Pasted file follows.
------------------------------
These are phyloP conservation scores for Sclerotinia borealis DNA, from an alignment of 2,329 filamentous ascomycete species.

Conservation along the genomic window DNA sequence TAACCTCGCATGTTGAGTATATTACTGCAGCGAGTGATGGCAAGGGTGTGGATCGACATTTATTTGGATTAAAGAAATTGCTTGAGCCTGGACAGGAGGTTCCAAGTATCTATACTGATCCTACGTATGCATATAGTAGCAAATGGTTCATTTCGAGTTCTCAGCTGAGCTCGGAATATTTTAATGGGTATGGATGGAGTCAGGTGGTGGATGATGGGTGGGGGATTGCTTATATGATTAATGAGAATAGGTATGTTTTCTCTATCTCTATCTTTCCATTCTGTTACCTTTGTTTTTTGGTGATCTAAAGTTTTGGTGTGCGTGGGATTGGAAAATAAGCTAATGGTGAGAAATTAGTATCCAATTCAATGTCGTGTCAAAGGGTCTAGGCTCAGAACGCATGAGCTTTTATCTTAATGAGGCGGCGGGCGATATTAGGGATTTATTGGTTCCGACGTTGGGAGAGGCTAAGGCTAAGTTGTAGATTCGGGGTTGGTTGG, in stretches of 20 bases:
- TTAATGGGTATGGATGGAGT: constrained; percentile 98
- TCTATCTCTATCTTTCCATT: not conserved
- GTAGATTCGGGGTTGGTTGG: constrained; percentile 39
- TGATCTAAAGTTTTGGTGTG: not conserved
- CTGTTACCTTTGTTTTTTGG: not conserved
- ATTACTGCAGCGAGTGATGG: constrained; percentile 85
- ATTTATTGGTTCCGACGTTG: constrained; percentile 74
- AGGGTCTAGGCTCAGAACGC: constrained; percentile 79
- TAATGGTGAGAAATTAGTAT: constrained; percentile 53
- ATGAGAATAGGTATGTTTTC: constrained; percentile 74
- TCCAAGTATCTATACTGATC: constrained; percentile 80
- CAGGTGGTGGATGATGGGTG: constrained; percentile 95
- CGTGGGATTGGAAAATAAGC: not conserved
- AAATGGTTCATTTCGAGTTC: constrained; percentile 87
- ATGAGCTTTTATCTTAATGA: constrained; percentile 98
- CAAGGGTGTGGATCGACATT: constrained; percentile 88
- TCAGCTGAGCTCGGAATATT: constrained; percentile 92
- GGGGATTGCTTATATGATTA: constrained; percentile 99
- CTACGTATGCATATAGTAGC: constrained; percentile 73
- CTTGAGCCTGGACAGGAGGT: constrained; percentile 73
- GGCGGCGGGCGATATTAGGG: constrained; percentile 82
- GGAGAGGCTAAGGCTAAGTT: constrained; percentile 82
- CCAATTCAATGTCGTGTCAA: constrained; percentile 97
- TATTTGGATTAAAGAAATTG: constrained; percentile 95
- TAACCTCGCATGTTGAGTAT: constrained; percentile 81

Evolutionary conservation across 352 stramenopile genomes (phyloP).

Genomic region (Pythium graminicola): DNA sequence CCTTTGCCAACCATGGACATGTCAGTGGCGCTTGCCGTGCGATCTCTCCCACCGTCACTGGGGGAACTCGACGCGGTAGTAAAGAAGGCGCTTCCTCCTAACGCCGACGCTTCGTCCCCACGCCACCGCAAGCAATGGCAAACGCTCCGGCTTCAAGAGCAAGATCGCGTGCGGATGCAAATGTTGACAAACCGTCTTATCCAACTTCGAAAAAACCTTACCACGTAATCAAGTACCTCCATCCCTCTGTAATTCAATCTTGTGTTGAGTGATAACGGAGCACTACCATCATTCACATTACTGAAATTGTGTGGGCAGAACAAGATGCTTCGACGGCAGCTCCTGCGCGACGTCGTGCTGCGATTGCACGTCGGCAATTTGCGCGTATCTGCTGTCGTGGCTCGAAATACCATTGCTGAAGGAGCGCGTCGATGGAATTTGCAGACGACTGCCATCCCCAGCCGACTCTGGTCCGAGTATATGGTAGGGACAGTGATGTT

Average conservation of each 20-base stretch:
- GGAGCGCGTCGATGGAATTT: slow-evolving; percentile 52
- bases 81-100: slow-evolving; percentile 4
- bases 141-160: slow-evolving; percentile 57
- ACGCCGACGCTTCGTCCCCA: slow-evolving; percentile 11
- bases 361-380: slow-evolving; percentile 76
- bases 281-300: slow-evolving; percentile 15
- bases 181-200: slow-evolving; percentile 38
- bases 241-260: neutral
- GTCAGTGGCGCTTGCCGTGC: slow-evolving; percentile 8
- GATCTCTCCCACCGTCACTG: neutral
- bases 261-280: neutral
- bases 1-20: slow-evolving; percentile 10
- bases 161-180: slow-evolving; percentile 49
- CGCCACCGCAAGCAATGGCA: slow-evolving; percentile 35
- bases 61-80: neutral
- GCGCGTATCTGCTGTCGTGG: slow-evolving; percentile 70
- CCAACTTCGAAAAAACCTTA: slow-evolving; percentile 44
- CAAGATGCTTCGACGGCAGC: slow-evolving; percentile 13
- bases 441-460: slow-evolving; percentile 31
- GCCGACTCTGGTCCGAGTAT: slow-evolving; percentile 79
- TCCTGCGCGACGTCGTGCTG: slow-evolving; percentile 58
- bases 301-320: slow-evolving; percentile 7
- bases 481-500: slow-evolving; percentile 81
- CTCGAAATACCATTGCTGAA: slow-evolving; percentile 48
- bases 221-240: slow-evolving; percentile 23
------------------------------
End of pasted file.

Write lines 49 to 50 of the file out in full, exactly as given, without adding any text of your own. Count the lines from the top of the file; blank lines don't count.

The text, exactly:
- bases 441-460: slow-evolving; percentile 31
- GCCGACTCTGGTCCGAGTAT: slow-evolving; percentile 79